Eleven CDEs participated in the third segment of the survey and also proved to be the most vocal about sock wear. The majority of this group, too, shared the same opinion as to the nurses, of wool and cotton being the best fabric for diabetic feet. They prioritized less moisture in the foot care of diabetic patients, focusing on the fact many diabetic patients tend to have excess perspiration in the feet.

Cotton, according to the better part of this group, is the better fabric in terms of moisture-absorbing power. The rest ranked acrylic as the next best material for less moisture.

What the Pharmaceutical Company and Government Literature Suggests

Many of the recommendations one hears from diabetes caregivers take root in the literature that pharmaceutical companies and government provide for diabetes. These sources largely recommend the use of socks at all times for diabetic patients, mainly because it is imperative for them to keep their feet dry.

Most of the literature does not specify one fabric for the socks, but it does emphasize that diabetic patients must avoid wearing tight ones. The literature also suggests white as the best color for diabetic sock wear, mainly because the color would make any bleeding or wound instantly evident.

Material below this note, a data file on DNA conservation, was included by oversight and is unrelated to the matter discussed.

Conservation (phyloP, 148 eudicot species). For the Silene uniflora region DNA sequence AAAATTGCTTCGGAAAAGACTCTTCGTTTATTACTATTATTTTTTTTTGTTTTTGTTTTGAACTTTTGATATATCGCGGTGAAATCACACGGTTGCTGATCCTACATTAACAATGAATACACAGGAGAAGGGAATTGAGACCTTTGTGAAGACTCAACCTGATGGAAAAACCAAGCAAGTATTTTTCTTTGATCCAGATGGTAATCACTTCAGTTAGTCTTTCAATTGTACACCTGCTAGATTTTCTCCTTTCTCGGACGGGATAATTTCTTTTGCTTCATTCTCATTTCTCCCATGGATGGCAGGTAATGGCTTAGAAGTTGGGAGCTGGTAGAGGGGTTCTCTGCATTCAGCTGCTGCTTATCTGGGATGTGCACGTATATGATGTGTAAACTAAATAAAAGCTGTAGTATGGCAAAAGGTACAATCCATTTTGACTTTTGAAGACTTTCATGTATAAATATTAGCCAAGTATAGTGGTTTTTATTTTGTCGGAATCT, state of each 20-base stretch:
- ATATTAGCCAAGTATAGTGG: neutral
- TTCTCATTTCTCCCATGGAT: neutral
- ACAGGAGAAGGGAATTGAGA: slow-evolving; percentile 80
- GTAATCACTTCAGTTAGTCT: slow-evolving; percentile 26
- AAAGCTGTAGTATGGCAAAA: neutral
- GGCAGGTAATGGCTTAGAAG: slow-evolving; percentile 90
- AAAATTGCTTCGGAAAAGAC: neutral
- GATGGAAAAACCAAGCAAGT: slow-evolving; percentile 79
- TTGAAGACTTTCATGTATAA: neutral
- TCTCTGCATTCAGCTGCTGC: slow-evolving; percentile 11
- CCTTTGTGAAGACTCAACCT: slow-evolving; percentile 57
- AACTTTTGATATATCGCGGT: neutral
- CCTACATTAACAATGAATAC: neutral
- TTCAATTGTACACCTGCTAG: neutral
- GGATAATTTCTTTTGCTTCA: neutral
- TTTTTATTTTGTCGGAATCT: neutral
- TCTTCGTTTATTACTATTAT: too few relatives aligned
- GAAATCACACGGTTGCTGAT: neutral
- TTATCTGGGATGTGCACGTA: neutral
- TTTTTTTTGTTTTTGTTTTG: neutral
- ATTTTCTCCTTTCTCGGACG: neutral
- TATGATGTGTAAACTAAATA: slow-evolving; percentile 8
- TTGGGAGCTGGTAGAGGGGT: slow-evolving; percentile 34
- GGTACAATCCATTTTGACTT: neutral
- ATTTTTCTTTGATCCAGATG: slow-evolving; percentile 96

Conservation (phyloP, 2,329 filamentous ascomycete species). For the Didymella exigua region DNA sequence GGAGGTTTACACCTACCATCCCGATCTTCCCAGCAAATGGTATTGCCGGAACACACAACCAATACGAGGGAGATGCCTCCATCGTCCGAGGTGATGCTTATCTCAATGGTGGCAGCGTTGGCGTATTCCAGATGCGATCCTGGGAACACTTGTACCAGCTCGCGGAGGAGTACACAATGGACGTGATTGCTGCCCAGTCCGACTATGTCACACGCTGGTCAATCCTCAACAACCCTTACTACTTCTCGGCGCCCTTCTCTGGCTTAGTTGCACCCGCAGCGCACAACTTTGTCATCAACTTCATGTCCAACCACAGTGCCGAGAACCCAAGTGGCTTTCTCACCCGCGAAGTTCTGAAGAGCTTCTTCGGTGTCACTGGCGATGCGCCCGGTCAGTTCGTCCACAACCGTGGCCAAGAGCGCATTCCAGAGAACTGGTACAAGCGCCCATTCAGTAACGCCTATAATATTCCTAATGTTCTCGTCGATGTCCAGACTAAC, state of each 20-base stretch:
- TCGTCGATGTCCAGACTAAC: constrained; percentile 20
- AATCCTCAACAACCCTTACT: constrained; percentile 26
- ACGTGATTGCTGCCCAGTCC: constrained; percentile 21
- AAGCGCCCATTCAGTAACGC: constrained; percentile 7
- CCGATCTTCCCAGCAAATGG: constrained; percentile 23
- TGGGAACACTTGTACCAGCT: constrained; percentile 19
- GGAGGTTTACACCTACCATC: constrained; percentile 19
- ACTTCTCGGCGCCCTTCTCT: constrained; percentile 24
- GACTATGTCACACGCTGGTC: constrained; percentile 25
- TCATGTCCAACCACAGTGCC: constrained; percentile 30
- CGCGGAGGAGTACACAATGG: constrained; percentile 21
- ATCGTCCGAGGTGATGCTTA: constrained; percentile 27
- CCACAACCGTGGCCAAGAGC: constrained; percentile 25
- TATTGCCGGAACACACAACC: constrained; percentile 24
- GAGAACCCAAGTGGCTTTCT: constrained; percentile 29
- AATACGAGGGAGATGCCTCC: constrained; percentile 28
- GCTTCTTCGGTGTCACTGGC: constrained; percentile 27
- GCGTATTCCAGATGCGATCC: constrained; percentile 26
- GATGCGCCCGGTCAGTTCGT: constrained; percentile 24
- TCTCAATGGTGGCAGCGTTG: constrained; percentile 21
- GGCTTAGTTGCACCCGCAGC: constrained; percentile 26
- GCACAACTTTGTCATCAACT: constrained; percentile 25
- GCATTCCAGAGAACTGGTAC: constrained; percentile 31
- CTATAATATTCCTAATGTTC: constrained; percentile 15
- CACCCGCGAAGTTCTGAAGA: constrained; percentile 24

Diabetic patients tend to lose feeling in their feet, and sensitivity makes them more vulnerable to foot injuries and wound. Any of these remaining undetected could be highly dangerous for diabetic patients. White, therefore, is the best color choice for diabetic patients.

In many examples, the literature recommends cotton or wool socks because the materials provide easy breathability for the feet and also prevent perspiration.

What Magazines and Books Recommend for Diabetic Patients